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Gov. Pence Eliminates CECI, Pushes For Appointed Board Of Education Chair

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The long running dispute between Indiana Governor Mike Pence and State Superintendent of Education Glenda Ritz seems to have switched battlegrounds.

Both won their respective offices on fundamentally opposing education policy platforms. Pence adheres to the nation-wide Republican promotion of what has been labelled “school choice”, which means the use of public funds to finance vouchers for private schools and turning under-performing public schools into privately controlled charter schools.

Ritz, a former school librarian, teacher’s union leader, and public education activist, ran on a platform of strengthening public schools and against the increasing emphasis on high stakes state-wide tests, the state-run school grading system, the shift to performance based teacher pay, and what she and her allies saw as the general devaluation of the teaching profession.

This ideological opposition was aggravated when e-mails were discovered showing that Ritz’s predecessor – Tony Bennett, a former gym teacher and the GOP candidate who Ritz defeated – had tried to manipulate the school grading system for the benefit of a favored charter school while he was in office. Republicans blamed Ritz for the e-mail release. Tensions mounted when, soon after Ritz took office, Pence created the Center for Education and Career Innovation, C.E.C.I., to reside within his office and staffed with his personal appointees. Ritz viewed Pence’s creation of a parallel education department as an attempt to usurp her policy making power.

Ritz sued Pence, charging a violation of her constitutional powers. The suit was dismissed on a technicality last fall. However, this issue became moot when Pence announced last week that he was dissolving his education center effective February 20th. He coupled this move with an announcement that he would be requesting the state assembly pass legislation allowing the state board of education to elect its chair. The superintendent is by law automatically chair of the board. However, the Governor appoints the other ten members of the board.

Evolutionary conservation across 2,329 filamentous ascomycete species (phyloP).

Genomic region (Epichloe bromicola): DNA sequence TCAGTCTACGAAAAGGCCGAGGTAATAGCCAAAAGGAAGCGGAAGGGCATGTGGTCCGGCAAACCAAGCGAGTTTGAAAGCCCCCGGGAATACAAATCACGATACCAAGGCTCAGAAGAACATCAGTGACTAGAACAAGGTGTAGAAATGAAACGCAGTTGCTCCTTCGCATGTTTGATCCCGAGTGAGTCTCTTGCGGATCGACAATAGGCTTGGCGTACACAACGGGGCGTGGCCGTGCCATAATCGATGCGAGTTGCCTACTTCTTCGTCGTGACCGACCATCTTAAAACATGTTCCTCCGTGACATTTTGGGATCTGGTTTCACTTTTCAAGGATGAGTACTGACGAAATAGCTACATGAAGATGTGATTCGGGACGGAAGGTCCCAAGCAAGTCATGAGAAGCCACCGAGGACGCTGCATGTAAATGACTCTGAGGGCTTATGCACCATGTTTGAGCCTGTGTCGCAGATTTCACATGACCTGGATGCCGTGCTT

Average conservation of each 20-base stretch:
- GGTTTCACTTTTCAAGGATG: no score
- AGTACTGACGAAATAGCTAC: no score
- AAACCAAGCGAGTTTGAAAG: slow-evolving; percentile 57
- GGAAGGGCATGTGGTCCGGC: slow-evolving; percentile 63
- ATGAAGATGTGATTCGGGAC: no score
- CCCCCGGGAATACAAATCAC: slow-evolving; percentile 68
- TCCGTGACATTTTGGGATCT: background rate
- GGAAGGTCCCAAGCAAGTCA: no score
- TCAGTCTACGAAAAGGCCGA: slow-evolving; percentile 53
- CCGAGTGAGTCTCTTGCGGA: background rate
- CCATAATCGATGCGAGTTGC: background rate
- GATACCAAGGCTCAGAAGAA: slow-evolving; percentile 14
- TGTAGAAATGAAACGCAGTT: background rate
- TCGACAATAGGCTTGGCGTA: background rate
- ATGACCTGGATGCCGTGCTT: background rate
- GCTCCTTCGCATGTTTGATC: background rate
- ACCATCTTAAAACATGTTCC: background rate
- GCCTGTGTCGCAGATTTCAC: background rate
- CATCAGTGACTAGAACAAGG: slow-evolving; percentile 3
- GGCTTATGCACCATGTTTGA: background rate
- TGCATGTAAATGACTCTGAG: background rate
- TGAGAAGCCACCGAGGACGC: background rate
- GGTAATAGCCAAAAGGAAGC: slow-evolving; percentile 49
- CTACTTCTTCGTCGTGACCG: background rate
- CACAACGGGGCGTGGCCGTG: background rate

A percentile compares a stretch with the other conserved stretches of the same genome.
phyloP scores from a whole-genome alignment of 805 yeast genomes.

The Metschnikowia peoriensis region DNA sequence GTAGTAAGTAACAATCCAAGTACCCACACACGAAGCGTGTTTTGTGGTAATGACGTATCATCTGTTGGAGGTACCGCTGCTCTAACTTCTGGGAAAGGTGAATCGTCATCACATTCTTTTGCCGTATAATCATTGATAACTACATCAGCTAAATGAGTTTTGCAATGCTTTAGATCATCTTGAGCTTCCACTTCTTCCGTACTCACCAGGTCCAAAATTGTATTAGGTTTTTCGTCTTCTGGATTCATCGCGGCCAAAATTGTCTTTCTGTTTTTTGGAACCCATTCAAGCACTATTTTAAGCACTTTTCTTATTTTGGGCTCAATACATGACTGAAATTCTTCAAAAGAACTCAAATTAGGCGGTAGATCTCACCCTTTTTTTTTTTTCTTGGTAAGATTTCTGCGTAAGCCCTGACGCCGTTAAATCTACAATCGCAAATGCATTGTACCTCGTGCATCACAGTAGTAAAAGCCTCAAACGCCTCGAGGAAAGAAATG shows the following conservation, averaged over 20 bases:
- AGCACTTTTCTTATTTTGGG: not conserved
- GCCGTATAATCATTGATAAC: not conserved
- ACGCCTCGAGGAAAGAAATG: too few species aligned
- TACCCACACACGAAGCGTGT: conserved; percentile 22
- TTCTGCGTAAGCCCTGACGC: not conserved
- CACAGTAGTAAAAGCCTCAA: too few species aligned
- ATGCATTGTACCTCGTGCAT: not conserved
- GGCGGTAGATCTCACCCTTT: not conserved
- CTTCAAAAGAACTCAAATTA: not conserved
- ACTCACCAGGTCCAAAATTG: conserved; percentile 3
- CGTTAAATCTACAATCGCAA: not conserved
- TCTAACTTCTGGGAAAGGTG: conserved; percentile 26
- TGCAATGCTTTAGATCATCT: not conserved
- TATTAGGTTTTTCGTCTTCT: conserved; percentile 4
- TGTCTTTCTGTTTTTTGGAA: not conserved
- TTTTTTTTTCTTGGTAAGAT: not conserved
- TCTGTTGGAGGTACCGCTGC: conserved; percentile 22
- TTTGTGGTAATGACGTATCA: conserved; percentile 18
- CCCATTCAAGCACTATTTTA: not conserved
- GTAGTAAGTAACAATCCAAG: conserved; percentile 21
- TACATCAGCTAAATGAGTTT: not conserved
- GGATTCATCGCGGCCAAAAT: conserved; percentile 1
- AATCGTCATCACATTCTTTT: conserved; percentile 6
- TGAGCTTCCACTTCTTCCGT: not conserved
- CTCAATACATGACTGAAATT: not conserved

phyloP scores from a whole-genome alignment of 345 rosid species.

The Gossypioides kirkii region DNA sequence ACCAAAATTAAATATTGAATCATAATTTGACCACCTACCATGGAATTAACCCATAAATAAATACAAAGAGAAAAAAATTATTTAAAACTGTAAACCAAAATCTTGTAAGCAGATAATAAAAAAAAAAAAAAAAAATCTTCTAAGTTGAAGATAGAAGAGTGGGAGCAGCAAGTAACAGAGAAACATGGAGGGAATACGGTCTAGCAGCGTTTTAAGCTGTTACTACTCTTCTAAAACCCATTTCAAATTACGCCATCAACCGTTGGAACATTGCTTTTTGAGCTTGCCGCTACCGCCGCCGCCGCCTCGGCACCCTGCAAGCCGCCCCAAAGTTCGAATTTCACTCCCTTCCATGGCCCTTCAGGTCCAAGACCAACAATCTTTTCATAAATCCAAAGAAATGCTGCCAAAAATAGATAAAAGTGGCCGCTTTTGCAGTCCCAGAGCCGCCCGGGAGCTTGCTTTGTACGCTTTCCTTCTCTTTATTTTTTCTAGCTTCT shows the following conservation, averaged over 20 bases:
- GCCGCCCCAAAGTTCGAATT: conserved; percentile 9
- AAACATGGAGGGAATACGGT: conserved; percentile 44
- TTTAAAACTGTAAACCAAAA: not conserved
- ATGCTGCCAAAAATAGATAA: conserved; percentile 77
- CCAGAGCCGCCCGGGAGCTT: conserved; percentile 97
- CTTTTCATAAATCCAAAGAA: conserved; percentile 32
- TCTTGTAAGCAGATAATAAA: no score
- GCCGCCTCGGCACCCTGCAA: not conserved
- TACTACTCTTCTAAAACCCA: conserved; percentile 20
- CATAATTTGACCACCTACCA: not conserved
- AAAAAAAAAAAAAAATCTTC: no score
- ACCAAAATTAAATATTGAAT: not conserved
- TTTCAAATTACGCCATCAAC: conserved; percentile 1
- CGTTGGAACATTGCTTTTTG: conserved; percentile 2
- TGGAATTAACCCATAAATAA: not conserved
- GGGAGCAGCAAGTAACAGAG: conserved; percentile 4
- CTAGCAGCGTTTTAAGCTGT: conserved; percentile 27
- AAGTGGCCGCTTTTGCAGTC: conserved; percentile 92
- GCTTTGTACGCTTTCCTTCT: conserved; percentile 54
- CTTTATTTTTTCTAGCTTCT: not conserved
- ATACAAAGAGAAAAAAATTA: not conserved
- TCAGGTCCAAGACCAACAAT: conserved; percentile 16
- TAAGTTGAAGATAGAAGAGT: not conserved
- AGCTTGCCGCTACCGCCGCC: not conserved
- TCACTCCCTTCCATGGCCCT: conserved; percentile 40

Mark Stoops, member of the state senate for district 40, which includes all of Bloomington and most of Monroe and Brown Counties, is a member of the Senate Education and Career Development Committee.

“I’d like to think Pence saw the writing on the wall and I think what this means is they’ve decided to go after Ritz and make her elected position an appointed position,” Stoops says. “That’s a real problem.”

Since the mid-19th century Indiana’s constitution has recognized the office of education superintendent as separate from all other branches of state government and it is unique under state law in being the only elected government department head. Consequently, Ritz and others have seen Pence’s efforts to usurp Ritz’s power as being in violation of the state constitution and the state code.

However, Senator Stoops does not hold to this view.

“I believe that the legislature votes and approves a measure to remove Superintendent of Public Instruction as automatic chair of the Board of Education, that would probably be legal,” Stoops says.

Since her election, Ritz has found support in the state assembly for many of her policies, in particular the senate supported maintaining federal Common Core standards.

However, Senator Stoops thinks that the majority of the members of the General Assembly will go along with Pence’s campaign against the current superintendent of education.

“Unfortunately I think the message from the past election is that the public doesn’t really care what they do and they’ll use that as an opportunity to push more privatized public education,” Stoops says.

Senator Stoops noted that several candidates running as democrats during the last election, some of them teachers and principals, and strong advocates of public schooling, were leading in the polls up to the election. However, they were defeated after a last minute mailing from the Republicans claiming support for public education, and promising to increase funding for the public system.

“I think we have to be wary because some schools are seriously close to being in a position of being taken over, and people need to understand that this is imminent,” Stoops says. “This is something we could see in Monroe County pretty soon.”

Indiana already leads the nation in the creation of charter schools. Governor Pence has promised to increase the pace of this process.

Hollywood Producer To Teach At IU’s New Media School

Indiana University alumnus and Hollywood producer Michael Uslan is joining the new Indiana University Media School as a Professor of Practice in film.

Uslan has three decades of experience in motion picture, television, and internet work. His work includes executive producer of 1989’s “Batman” movie, later sequels including the academy award-winning “The Dark Knight,” and “National Treasure.” He is also the author of a fundamental textbook on comics and 25 other books on the history of comics and other topics.